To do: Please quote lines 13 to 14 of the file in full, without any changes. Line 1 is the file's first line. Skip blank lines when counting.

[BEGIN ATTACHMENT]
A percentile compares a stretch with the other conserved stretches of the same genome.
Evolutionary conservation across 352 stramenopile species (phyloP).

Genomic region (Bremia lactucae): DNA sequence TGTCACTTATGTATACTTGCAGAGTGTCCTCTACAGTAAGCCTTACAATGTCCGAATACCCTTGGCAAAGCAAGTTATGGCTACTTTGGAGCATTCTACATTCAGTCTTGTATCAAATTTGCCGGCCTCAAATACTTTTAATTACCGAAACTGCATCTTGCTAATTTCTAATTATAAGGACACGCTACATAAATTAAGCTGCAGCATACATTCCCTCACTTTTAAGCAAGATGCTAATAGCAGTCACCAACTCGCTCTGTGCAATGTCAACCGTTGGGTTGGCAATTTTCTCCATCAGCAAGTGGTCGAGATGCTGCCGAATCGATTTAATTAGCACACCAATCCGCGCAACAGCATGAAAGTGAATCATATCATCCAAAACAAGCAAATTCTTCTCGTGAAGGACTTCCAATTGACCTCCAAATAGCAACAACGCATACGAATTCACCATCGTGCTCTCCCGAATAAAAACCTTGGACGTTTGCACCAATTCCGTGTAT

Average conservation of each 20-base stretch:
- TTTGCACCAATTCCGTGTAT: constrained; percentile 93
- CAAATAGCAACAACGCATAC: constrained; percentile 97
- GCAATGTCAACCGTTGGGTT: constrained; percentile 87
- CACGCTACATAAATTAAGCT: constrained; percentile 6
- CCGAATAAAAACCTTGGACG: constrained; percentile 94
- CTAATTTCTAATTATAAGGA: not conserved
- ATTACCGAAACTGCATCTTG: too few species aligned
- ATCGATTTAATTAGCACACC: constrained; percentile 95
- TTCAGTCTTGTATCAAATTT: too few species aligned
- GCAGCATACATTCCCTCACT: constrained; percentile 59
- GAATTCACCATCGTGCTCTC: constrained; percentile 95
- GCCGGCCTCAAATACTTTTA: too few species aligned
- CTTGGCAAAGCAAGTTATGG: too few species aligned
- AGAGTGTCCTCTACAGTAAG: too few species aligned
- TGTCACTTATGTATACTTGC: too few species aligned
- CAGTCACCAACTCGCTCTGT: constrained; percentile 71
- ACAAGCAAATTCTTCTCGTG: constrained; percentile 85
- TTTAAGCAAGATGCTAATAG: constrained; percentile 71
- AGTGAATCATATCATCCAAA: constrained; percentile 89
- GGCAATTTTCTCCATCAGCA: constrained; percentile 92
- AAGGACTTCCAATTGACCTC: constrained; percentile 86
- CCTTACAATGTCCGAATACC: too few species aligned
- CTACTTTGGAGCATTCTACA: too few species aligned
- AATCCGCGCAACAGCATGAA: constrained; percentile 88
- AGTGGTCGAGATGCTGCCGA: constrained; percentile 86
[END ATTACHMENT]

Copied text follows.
- TTCAGTCTTGTATCAAATTT: too few species aligned
- GCAGCATACATTCCCTCACT: constrained; percentile 59